Photo above: Great Sand Dunes behind a stand of fall season trees. Right: Star Dune with the Crestone Peaks behind it. Photos courtesy National Park Service.
Great Sand Dunes National Park and Preserve
It's an odd place when you think of its location. Sand dunes rising seven hundred and fifty feet above the valley floor in the middle of the Colorado Rocky Mountains with snow covered peaks during much of the vacation season on the dune horizon. Forteen thousand feet is what lay behind the sand with the park itself containing features well up in the altitude high. The Visitor Center, dunes, and campground sit at eight thousand two hundred feet above sea level. Medano Pass is ten thousand feet high. The Sand Creek Lakes are eleven thousand seven hundred and forty-five feet up. All that elevation provide a Rocky Mountain visit with a unique twist. Mountain adventure with a taste of the Mojave.
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- Then and Now
- Things You Should Not Miss
It's a place where you can sandboard down a dune, see an elk, and climb into the heights of a trail to the veritable sky. Plus it's still a rare treat, per visitation, without the grand crowds of more known parks. This, however, does not suggest that Great Sand Dunes is not popular, as camping in the defined location as well as backcountry can fill up in the high season. There's such a variety of things to see and do here. A splash in the Medano Creek, a drive into the preserve (four wheel vehicle suggested for much of that trek), and that almost have to moment when you'll brave the sand and climb up as if you've just been transported to Arabia. Hmmm. Wonder if there's oil down below.
But as you can see from the vistas of the grasslands west of the dunefield above, the views here have dramatic switches from venue to venue. So if you don't love sand, there's a creek or a lake. If you want a more sedate adventure, watch the world go up and down a hill (sand or otherwise) from the Visitor Center or Pinon Flats Campground. If you have a four wheel drive vehicle, head out the Medano Pass Road past the Point of No Return, and climb into vistas not that many who visit the park get to see. You'll need to check about current conditions, even in the spring to summer season, as there are points of crossing creek and other hazards, but it is a good change of pace for the adventurous. If you don't have your own four wheel drive vehicle, there are tour and rentals in the area that might let you have the same adventure. But it's also a place for you to be careful. Stay safe while you're having your fun.
Photo above: South Twin Lake located in wetlands west of the main dunefield. Courtesy National Park Service.
Great Sand Dunes Then
How long have people lived in this area? Well, try eleven thousand years. Yes, that's prehistoric, Stone Age, and mammoths in the hills times. How long ago did they form? Well, try four hundred forty thousand years ago. When the Spaniards arrived four hundred years ago, it was the location of many Indian tribes. In 1694, Don Diego de Vargas entered the San Luis Valley for mother Spain as the first known invader. However, others likely had hunted in the region for Spain as far back as 1598. During the Lewis and Clark journey back home, in 1807, Zebulon Pike wrote of the dunes. Westward migration would begin in earnest after that time, with the old Spanish Trail going through the area, leading homesteaders, gold seakers (1853), railroad men, and bandits.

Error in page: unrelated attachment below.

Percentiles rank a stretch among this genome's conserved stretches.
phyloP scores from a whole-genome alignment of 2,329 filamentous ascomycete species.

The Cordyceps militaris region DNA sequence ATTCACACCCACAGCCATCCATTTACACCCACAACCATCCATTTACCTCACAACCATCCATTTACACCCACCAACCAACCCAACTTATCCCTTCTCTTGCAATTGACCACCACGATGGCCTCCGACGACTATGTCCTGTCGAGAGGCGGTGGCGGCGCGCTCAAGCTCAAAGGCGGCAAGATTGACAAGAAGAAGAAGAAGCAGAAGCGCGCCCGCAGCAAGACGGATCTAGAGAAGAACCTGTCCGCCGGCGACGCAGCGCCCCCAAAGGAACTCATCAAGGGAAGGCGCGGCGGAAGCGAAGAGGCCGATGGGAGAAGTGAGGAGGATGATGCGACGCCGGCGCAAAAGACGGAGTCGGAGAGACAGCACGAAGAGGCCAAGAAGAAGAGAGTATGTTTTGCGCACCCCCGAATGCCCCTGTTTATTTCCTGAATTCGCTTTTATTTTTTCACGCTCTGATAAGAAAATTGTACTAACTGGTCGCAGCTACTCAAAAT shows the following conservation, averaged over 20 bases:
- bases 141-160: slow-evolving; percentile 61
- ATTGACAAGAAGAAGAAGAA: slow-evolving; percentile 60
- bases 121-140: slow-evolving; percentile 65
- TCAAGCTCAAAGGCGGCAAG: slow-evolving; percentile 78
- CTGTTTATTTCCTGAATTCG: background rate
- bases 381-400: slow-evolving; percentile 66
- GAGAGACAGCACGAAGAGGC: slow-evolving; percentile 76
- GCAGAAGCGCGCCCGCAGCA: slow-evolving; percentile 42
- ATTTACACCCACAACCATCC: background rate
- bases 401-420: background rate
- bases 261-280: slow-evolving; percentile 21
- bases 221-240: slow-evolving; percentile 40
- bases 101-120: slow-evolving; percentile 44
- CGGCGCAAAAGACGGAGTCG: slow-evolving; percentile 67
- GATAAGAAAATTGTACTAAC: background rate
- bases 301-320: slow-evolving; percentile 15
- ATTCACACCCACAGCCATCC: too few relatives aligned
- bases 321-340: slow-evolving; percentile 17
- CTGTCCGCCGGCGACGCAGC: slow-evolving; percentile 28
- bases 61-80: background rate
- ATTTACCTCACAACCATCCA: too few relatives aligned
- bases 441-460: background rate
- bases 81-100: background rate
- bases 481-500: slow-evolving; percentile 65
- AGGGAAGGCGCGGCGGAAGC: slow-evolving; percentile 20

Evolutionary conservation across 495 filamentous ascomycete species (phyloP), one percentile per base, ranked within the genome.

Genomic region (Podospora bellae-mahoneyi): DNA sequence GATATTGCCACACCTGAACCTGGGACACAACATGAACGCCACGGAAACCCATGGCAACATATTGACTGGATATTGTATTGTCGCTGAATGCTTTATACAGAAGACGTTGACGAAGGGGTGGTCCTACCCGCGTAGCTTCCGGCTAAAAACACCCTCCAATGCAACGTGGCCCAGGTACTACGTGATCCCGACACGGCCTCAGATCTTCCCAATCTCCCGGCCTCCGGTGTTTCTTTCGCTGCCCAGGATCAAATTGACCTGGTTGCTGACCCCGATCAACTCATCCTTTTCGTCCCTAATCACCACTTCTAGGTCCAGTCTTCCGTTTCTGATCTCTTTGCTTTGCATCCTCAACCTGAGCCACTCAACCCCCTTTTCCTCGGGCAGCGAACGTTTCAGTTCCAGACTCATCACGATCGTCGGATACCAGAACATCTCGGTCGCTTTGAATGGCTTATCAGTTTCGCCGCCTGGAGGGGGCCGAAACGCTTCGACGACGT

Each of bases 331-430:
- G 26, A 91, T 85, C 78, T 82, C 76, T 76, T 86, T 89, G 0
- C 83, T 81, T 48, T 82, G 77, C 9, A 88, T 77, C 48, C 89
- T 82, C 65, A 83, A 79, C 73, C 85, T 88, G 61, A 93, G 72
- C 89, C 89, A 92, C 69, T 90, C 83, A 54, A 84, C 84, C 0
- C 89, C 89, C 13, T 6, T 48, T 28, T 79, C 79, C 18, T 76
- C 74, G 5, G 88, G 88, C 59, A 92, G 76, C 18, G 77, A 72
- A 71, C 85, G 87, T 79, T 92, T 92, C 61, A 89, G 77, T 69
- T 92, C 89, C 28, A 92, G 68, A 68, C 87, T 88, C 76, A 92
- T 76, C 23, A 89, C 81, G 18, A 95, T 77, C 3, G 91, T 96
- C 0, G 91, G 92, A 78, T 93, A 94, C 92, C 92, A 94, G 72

By 1920, the thought of destruction of the Great Sand Dunes was on the mind of local residents. They supported the establishment of a national monument, which President Herbert Hoover did on March 17, 1932. It rose to National Park status in 2004.
Great Sand Dunes Now
Today the national park contains the largest sand dunes in North America at seven hundred and fifty feet, covering an area of nineteen thousand acres. But that park has more than that dunefield. There's alpine lakes and tundra. Unlike most national parks, the preserve area of Great Sand Dunes does allow hunting at various times of the year.
The Trails - These are located throughout the park from short to long, both in the National Park section near the Visitor Center and dunes to the mountain areas of the preserve. Check with the Visitor Center for maps and suggestions to what suits you best.
Photo above: The dunes in fall behind the Cottonwood trees. Courtesy National Park Service/Patrick Myers.
Great Sand Dunes National Park
1. Head to the Visitor Center to get orientation, watch a twenty minute movie about the park, and check into available ranger programs. There's also an amphitheater at Pinon Flats Campground where night programs take place.
2. Take the walk up the hill or a ride down the hill. It's probably the most unique thing to do here. Spend time to hike up the hill. Sandboarding is also a blast here in the spring, summer, and fall. Be aware, however, that the sand can reach one hundred and fifty degrees, so best to do either in morning or evening.
3. Get away from the dunes if you wish and hike into the far reaches of the park. Many options available for your walk capacity.
3. Stay overnight and look up into a sky that's so dark, the Milky Way has a brand. It's called spectacular. Great Sand Dunes National Park is considered the quietest park in the land.
Photo above: Scene in the mountains in the Sand Creek Basin of Great Sand Dunes National Park and Preserve. Courtesy National Park Service/Patrick Myers.